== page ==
One Rosenfeld unit represents the energy savings needed to replace the annual generation from a single existing 500-megawatt coal-fired power plant (about the amount used annually by a U.S. city with a population of 250,000). The proposed unit correlates to energy savings of 3 billion kilowatt hours per year at the utility meter.

In addition to the electricity savings, a Rosenfeld represents 3 million metric tons of avoided carbon dioxide emissions annually (assuming all the savings come from an existing coal plant).

Rosenfeld describes potential electricity savings in terms of avoided power plants, he says, because it is easier for people to visualize a power plant than it is to understand an abstraction like billions of kilowatt-hours.

"I wish I had had the Rosenfeld unit before now, as a student and scientist," said Meier. "The unit will simplify the way the world communicates the impacts of energy savings and new energy supplies.
It will lead to better understanding, and therefore better policy."

New UC Davis chair in energy efficiency

Also today, UC Davis officials will announce plans for a new endowed professorship -- the Arthur H. Rosenfeld Chair in Energy Efficiency.

The Arthur H. Rosenfeld Chair in Energy Efficiency will be used to recognize and support an exceptional member of the energy efficiency faculty at UC Davis. The chair holder will promote the Energy Efficiency Center's mission to accelerate the commercialization of energy-efficiency technologies, teach future leaders in energy efficiency, and conduct critical policy-supporting research.

Michael Siminovitch, director of the UC Davis California Lighting Technology Center, said, "The Rosenfeld Chair will recognize in perpetuity Art's unmatched contributions in essentially creating the field of energy efficiency, and will bring great prestige to this area of academic study. The Rosenfeld Chair will honor and attract the very best minds to the field of energy efficiency."

Donors have pledged $700,000 to date to fund the chair endowment; the university anticipates raising a total of $1 million or more from individuals and organizations. For example, corporations giving $100,000 each include PG&E, Southern California Edison and the Sempra Foundation. Chevron and Power Integrations each have given $50,000.

UC Davis Chancellor Linda Katehi said that the Rosenfeld Chair in Energy Efficiency will be a natural fit with the university's broad commitment to sustainability leadership.

"Our goal is to make this a sustainable second century for our campus while we continue our leadership in energy research and innovation, and the all-important step of commercialization," Katehi said. "Dr.
Rosenfeld's work is an inspiration to us, and serves as an example of the transformative effect that is possible when science and public policy are linked."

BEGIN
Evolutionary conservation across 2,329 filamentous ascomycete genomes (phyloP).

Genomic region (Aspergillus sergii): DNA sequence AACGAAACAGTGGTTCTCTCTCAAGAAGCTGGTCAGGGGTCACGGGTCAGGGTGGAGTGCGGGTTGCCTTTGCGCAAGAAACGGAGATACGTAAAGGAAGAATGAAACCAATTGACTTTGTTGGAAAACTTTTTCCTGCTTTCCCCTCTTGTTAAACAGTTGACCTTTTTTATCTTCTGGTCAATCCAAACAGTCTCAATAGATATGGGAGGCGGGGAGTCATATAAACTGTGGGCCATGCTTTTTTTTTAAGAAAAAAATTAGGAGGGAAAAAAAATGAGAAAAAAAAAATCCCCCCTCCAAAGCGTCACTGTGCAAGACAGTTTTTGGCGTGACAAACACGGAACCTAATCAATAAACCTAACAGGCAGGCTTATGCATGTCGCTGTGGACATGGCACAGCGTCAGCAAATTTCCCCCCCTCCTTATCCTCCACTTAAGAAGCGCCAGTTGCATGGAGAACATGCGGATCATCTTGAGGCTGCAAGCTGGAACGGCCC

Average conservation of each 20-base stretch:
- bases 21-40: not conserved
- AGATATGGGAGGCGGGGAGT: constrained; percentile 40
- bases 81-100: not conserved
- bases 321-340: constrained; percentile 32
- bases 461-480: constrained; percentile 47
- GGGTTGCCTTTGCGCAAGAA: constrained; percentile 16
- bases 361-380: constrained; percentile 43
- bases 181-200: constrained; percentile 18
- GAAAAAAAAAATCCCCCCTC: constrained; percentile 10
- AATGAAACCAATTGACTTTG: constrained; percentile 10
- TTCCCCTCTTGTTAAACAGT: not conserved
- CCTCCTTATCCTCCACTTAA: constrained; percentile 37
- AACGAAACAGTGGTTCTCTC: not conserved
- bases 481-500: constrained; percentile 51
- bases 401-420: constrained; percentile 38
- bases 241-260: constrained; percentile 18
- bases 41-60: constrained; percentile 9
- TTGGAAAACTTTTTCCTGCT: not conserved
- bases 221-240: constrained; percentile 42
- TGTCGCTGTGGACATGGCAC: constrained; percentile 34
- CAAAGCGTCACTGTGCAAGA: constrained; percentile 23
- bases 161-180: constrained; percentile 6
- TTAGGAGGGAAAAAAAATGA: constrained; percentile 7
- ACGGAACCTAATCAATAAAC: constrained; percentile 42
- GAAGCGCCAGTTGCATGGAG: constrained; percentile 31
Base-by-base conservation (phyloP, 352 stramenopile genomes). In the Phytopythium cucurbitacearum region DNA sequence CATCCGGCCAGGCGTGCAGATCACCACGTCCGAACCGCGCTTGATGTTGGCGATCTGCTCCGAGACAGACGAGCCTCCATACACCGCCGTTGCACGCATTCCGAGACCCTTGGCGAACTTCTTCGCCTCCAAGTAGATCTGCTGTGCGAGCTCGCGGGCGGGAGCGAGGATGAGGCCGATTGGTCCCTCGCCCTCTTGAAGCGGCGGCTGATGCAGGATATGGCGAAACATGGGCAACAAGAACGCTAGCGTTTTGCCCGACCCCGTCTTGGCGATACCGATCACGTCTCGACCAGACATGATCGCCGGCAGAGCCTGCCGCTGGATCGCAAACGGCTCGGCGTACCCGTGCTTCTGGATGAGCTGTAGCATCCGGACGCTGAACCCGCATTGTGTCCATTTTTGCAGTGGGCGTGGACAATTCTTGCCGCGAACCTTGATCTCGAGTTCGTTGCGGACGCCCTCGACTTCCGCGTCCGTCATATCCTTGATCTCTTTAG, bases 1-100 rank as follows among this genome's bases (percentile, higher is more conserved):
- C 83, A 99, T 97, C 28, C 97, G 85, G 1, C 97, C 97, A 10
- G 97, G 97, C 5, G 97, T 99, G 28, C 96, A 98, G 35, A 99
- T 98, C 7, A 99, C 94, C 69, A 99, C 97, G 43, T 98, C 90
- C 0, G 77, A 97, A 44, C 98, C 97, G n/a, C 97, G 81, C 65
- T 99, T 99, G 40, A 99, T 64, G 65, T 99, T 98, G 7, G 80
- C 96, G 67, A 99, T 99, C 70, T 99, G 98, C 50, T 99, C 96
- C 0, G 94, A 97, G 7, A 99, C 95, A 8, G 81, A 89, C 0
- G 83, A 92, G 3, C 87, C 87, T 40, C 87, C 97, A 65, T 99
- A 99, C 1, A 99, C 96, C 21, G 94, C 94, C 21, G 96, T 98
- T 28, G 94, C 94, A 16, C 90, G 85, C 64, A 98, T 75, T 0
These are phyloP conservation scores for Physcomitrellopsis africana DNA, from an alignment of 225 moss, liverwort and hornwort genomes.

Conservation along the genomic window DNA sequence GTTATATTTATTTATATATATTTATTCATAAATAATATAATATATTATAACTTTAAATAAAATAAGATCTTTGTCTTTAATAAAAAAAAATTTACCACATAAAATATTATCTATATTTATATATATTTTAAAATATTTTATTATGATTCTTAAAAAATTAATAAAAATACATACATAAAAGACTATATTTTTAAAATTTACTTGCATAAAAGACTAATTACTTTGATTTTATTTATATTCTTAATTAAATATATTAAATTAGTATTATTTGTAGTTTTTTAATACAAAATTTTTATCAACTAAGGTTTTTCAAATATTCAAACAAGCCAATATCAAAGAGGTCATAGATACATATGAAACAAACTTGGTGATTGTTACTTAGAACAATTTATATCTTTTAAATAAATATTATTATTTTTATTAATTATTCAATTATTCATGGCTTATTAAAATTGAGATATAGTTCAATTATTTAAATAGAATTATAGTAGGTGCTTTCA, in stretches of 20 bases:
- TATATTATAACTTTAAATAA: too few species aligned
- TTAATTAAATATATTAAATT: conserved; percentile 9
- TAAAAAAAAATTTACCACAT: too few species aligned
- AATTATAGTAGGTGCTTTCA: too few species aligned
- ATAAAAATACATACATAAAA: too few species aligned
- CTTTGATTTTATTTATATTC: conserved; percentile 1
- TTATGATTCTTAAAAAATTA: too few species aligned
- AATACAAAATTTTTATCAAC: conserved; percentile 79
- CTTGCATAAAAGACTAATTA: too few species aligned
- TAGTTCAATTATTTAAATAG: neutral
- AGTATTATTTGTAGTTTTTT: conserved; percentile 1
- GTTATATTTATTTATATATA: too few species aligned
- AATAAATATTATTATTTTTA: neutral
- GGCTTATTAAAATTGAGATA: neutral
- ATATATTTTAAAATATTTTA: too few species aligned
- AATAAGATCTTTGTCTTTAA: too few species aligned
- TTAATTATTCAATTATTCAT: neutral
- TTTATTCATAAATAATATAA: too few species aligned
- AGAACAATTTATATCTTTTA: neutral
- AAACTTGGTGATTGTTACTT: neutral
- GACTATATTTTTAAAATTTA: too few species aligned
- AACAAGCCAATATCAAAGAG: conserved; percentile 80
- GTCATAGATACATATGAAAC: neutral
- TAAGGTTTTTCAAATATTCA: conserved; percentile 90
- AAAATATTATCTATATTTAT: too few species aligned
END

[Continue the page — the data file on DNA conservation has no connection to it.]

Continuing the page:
UC Davis sustainability initiative

Earlier this month, in her State of the Campus address, Katehi said UC Davis plans to launch a major sustainability initiative. A "green summit" is planned to bring together scientists, engineers, entrepreneurs, academic researchers, elected officials, and venture capitalists from the Bay Area and Sacramento.

UC Davis efforts in this area include energy-efficient lighting in parking garages; a new brewery, winery and food science facility that will be the first LEED-certified platinum building of its kind; and the planned net-zero energy UC Davis West Village community.

Which brings this story back to the continuing impact of Arthur
Rosenfeld: At the age of 84, he is on his fourth career -- advocating for the use of reflective white roofs to combat climate change.

He has already pushed through California building codes that require white roofs on new commercial buildings. Most of the roofs in UC Davis West Village will be on residential buildings, not commercial ones. But to keep residents' energy use down, they will be white.

You could even call them Rosenfeld roofs.

About UC Davis

For more than 100 years, UC Davis has engaged in teaching, research and public service that matter to California and transform the world.
Located close to the state capital, UC Davis has 32,000 students, an annual research budget that exceeds $600 million, a comprehensive health system and 13 specialized research centers. The university offers interdisciplinary graduate study and more than 100 undergraduate majors in four colleges -- Agricultural and Environmental Sciences, Biological Sciences, Engineering, and Letters and Science. It also houses six professional schools -- Education, Law, Management, Medicine, Veterinary Medicine and the Betty Irene Moore School of Nursing.

Additional information:
* UC Davis Energy Efficiency Center
* UC Davis California Lighting Technology Center
* Environmental Research Letters paper establishing Rosenfeld unit

Media contact(s):
* Sylvia Wright, UC Davis News Service, (530) 752-7704, swright@ucdavis.edu

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1 comment: